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Voces Oral History Project Interview with Albert Kauffman

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0:00 - Interview Preamble 1:02 - MALDEF's Edgewood case/relation to LULAC v. Richards

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Segment Synopsis: The case was based on the allegation that the state of Texas was not fair to poorer school districts in the state and ultimately the Texas Supreme Court found that the school finance system had indeed violated the state constitution. Districts most harmed by the school finance system were heavily Mexican-American districts. Kauffman says that he feels like the state didn't make quality education for Mexican-American students a priority. The Mexican American Legal Defense and Educational Fund represented low-wealth school districts in the Edgewood case. Kauffman compares the Edgewood case and the LULAC case. He explains the struggle between the low-wealth school districts and high-wealth districts. He also explains how remedies to the school finance system were made. Kauffman's experience in the Edgewood case informed how he worked on the League of United Latin American Citizens (LULAC) case. In the LULAC case they tried to get a political solution to the problem at the beginning, rather than the end of the case. Kauffman says that he learned to start working on a solution at the beginning of a case. MALDEF combined complaints from two groups and filed the LULAC v. Richards lawsuit. Kauffman clarifies the scope of this lawsuit. They were fighting for students to get into major public universities as well as faculty trying to work in those universities. Kauffman also clarifies that the Board of Regents case did not directly affect Latino people across the state, the direct beneficiary of the case was the border region.

Keywords: Al Kauffman

Subjects: Edgewood Independent School District; LULAC v. Richards; Mexican American Legal Defense and Educational Fund; Texas LULAC (Organization)

11:13 - Higher Education in the border region

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Segment Synopsis: Kauffman explains that people weren't really upset that they were just focusing on the border region. People all over the state understood that the border region needed the most support. Areas that had large Latino populations were continuously underfunded. That's the issue that Kauffman and his team at MALDEF were trying to fix. He feels as if the state was ambivalent toward the Latino population and felt like they did not need the higher education resources that other parts of the state did have. The border region came to be defined as all areas that are 150 miles or less from the Texas-Mexico border. Kauffman gives the example that when there was money for a new medical school in Texas the state chose to build it in Lubbock over El Paso. This was indicative of a larger pattern happening in Texas higher education. Segment Synopsis:Kauffman cites lack of communication and collaboration among border representatives as the reason they did not have significant political power.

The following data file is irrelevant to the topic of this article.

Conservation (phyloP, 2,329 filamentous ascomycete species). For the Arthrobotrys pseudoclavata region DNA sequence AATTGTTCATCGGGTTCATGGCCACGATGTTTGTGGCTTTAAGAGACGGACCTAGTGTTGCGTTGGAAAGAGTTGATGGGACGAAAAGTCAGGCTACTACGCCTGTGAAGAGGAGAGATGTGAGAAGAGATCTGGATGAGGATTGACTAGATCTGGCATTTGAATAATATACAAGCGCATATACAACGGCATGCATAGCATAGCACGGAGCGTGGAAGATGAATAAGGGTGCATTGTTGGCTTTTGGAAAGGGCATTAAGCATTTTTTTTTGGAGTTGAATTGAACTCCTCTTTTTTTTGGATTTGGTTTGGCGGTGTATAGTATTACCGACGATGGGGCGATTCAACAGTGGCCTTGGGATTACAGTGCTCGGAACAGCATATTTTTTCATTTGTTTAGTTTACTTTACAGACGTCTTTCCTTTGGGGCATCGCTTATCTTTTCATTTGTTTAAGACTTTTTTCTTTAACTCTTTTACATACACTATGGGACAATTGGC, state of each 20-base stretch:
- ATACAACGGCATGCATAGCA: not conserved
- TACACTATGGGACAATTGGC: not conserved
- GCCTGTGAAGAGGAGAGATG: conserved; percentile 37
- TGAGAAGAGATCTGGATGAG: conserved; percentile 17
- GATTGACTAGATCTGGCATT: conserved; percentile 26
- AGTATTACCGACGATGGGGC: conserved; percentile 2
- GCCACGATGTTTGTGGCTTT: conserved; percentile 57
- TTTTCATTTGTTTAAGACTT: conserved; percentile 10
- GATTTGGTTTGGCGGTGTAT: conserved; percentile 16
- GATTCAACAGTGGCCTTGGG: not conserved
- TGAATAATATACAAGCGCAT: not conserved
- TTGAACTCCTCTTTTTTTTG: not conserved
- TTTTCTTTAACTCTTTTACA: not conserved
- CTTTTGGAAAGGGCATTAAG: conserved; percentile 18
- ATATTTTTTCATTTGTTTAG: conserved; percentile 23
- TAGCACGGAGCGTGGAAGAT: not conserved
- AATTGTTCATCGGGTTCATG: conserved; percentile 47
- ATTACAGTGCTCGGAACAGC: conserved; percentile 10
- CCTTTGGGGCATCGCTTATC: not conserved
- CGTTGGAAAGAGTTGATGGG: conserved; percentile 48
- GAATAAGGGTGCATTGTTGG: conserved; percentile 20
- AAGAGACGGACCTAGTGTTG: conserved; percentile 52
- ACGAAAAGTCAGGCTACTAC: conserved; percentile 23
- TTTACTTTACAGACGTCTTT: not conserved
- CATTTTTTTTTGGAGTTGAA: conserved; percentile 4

Keywords: Al Kauffman; El Paso, TX; Lubbock, TX

Subjects: Higher education and the state; Mexican American Legal Defense and Educational Fund

18:18 - Collaboration for the LULAC v. Richards lawsuit

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Segment Synopsis: Universities were focused on what was good for them rather than what would be good for all universities in a certain region. Kauffman explains that for a long time Texas A & I University in Kingsville was the only university south of Austin, so it became the de facto Latino university. Kauffman goes on to explain that part of the reason that they included San Antonio and El Paso areas in the lawsuit was so that they could have the political power of their representatives being on their side. MALDEF used their contacts in the border region to create committees in the communities that they were trying to improve. Leaders in higher education were recruited from the individual communities to help MALDEF on this case. Non profits and law-reform organizations have an ability to go out and talk to the community and find out what their issues are and if there needs to be a lawsuit. LULAC and GI forum were interested in suing and they became the major plaintiffs in this case. MALDEF also worked with the Texas Association of Chicanos in Higher Education (TACHE) because they knew the issues very well. Latino students who couldn't get into a major university and Latino students who got into the major universities but couldn't afford to go also joined the suit as plaintiffs. Though Kauffman would have liked it if a university joined as a plaintiff, none of them did. In fact, there were universities that were defendants in the lawsuit. Before the lawsuit the University of Texas system and the University of Texas A&M systems did not have any campuses south of San Antonio. Two years after the lawsuit they both merged with more southern universities in cities like Corpus Christi, Brownsville, etc. Kauffman thinks this was a good thing and takes partial credit for it.

Keywords: Al Kauffman; El Paso, Texas; San Antonio, Texas; TACHE

Subjects: MALDEF; Mexican American Legal Defense and Educational Fund; Texas A&I University; University of Texas System

29:34 - Effects of LULAC v. Richards and South Texas Border Initiative affected Texas university systems